Another reason is my looks. A vain reason, I know. But I’m only human, and I’m only thirty years old, and I want to be able to look in the mirror and say ‘damn girl!’, and feel good about myself as I proclaim this. This hasn’t happened yet, but I’m sure that one day, at some point, in the very distant future, I will be able to look in the mirror and be happy with what I see. It’s a work in progress, but with will power and determination (that need a little coaxing sometimes), I’ll get there in my own time.

But on the very top of my list, the cherry on top of the icing (mmmm icing!), the crème de la crème of reasons for losing weight, is having a baby. I currently don’t know what the baby situation is, or whether I can even have children, so that is something that is going to need to be discussed in depth with my Consultant and Gynaecologist. There are many factors at play here besides weight, including much medication, and of course, the elephant in the room, Mitochondrial Disease.
However, by losing weight, I’m giving my body the best chance at being as healthy as it can be to carry a baby for nine months.

My immediate focus for losing weight more urgently, however, was for this family cruise. I desperately wanted to look good, and feel like I looked good for this holiday. I was almost four stone down on the day of boarding, so there was nothing more to be done, except to enjoy myself, and ease the pressure off. Besides, the calories were screaming at me to stop being so restricted, and allow myself some much needed delicious, and guilt-free, niceties. The breakfast pastry buffet can certainly assure you that I took the pressure off. As can my double chin.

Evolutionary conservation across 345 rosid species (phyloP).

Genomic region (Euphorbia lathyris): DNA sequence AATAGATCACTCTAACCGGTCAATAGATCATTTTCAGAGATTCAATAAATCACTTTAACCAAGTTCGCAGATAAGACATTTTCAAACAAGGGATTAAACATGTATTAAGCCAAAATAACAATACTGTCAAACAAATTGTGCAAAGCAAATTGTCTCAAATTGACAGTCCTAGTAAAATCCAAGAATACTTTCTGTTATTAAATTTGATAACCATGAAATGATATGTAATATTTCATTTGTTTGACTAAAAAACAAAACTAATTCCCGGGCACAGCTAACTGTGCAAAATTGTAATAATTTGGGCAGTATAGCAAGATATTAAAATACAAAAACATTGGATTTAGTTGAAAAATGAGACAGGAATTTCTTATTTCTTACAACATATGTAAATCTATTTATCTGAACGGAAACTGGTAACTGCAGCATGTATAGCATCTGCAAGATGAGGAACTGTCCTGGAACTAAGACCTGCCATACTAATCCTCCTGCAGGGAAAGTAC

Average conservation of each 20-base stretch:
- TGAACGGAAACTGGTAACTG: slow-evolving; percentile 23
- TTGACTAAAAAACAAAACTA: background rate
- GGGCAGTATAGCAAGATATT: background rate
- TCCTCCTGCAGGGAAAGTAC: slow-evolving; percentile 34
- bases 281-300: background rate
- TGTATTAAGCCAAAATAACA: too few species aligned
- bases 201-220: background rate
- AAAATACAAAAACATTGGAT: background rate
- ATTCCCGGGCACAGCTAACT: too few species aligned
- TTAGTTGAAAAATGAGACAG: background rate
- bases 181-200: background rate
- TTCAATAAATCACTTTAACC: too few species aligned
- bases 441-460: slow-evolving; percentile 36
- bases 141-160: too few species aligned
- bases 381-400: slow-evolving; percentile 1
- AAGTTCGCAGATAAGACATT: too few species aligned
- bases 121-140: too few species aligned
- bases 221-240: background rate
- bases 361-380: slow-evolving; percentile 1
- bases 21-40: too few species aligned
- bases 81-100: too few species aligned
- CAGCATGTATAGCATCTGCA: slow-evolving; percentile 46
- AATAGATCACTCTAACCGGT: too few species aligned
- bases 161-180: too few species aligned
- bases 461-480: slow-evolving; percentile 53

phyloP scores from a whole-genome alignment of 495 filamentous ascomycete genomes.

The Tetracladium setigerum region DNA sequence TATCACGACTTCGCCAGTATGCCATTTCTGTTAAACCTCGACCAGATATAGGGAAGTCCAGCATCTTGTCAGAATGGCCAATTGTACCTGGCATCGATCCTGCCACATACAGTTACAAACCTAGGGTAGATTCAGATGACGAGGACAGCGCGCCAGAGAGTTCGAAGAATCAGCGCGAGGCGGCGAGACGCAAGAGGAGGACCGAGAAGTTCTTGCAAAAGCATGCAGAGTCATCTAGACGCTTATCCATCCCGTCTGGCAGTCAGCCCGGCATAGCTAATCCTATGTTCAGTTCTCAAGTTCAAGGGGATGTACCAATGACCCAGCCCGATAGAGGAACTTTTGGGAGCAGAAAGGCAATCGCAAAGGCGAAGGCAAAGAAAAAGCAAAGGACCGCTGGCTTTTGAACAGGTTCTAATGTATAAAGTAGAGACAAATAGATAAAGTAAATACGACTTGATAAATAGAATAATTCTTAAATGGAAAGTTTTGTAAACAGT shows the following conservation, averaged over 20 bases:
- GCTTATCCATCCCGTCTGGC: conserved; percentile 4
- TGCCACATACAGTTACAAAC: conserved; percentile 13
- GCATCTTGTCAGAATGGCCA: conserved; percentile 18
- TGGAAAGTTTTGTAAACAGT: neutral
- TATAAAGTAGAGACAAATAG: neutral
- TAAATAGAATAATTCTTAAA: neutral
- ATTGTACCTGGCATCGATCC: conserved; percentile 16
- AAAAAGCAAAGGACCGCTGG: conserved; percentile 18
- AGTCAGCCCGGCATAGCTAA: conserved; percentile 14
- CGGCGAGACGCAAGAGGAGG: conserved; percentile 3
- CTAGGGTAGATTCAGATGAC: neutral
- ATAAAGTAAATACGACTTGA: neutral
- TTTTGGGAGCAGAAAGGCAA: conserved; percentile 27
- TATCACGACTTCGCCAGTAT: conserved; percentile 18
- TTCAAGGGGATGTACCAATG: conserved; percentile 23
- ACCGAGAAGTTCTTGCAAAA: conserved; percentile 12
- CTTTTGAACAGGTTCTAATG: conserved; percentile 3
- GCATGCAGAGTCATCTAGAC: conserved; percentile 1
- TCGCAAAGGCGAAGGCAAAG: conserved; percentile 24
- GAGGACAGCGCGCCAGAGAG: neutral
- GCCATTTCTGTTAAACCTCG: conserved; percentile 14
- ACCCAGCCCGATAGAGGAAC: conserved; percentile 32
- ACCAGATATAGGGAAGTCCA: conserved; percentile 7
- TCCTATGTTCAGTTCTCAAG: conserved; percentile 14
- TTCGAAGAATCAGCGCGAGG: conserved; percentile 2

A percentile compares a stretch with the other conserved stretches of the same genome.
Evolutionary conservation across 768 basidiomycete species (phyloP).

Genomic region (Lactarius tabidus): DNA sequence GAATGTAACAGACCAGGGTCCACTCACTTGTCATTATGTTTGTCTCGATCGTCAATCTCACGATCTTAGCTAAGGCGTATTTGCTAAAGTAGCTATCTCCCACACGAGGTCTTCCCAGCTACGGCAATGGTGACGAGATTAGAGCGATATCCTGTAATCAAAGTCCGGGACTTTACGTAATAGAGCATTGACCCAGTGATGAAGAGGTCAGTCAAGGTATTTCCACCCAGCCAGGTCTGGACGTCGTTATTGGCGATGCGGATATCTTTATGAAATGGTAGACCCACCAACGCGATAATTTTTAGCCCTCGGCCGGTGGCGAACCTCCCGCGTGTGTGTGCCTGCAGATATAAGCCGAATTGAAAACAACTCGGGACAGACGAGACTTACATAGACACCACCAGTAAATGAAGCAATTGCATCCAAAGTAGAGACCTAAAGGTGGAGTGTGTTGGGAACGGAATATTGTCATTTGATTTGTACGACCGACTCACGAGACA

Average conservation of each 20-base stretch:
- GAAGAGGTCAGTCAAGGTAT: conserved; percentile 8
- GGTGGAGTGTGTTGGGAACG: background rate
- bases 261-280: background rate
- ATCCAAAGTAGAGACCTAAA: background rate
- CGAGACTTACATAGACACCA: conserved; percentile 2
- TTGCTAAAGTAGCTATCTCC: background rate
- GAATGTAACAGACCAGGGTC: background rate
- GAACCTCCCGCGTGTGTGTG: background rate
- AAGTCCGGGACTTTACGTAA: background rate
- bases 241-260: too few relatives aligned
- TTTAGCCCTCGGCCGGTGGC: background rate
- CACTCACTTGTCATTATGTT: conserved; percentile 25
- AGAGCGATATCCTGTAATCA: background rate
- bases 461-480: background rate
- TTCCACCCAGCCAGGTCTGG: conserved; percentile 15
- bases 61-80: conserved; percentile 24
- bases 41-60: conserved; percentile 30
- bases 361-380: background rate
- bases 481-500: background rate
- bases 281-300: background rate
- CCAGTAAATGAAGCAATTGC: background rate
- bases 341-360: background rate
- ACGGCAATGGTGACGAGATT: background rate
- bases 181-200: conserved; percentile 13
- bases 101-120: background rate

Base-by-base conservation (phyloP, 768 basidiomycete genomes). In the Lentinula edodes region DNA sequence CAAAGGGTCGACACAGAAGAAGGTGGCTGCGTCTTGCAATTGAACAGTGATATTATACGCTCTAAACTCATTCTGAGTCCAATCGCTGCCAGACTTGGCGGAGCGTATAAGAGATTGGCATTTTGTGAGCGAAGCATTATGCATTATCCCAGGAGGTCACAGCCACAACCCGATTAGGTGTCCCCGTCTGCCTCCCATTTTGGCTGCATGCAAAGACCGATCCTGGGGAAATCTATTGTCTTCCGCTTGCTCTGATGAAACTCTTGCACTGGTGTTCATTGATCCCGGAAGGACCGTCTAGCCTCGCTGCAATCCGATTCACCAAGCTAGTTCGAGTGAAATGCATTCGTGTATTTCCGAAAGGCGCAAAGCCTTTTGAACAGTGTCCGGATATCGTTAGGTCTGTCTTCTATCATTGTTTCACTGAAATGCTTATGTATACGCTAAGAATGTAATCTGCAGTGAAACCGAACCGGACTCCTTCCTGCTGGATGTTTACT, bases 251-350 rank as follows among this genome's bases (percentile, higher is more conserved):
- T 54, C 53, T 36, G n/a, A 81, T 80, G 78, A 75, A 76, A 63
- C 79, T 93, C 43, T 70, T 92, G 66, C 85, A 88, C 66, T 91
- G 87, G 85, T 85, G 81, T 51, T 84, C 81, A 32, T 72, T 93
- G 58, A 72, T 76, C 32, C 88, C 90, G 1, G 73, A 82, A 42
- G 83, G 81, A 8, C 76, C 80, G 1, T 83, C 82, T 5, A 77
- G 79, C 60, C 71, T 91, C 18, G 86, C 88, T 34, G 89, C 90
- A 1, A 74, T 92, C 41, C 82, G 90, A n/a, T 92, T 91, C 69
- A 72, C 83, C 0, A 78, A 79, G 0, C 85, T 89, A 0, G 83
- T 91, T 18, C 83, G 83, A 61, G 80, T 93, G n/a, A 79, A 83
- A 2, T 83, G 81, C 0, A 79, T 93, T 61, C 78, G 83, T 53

So, after losing a substantial amount of weight, I had to do a spot of shopping before the holiday arrived. I say ‘a spot of shopping’. What I really mean is a whole new wardrobe. I didn’t want to be wearing clothes that hung off me, making me look like a sack of potatoes, on my first holiday in years, and on a cruise, no less. After dropping four to five dress sizes, I wanted new clothes that were a little more fitted. Not squeeze-yourself-into-a-sausage-skin kind of fitted, but fitted in a way that celebrated my curves, and my new-ish figure.

It was a surprise to be able to have more choice of clothing in clothes shops that don’t necessarily cater for the larger woman, as well as smaller sizes in clothes shops that were directed at the more voluptuous. I bought new tops, dresses and trousers, even many, many pairs of new shoes. Did you know that feet lose weight as well? That was a very welcome bonus!
After much shopping and sorting out, I eventually came to the conclusion that I couldn’t decide what to pack on my week long cruise to Norway. So, I packed everything. I even had a separate suitcase for my beloved shoes, and a separate suitcase for my make-up, and hair supplies. I was serious about wanting to look good!

Armed with all of my medications, and the entire stock of anti-sickness tablets from my local Chemist, after packing like I was moving out, my husband had the joyous job of loading the car to breaking point, squeezing himself into the back seat - almost sitting on top of my dad - with mum in the passenger front seat, loaded up with her handbags and mine. A quick selfie, and we were ready to set off from overcast and chilly Wales, to slightly less overcast, but equally as chilly Southampton.

I’m the first one to offer to drive anywhere, mostly because I love driving (especially my car), but also because I don’t do too well as a passenger. In any form of travel to be honest. Think projectile, think The Exorcist. But equally, I’m the first one to admit that driving takes it out of me, no matter how much I love it. It’s exhausting, and I know when to pull over and ask someone else to take the wheel, and have a much-needed coffee break in an overly priced Service Station. However, no matter how exhausting it may be, I’m always proud of myself for driving. It takes a lot for me to leave my home, so I can’t give myself anything other than kudos for leaving my house, and travelling to Southampton, ready to embark on our first family cruise the next day.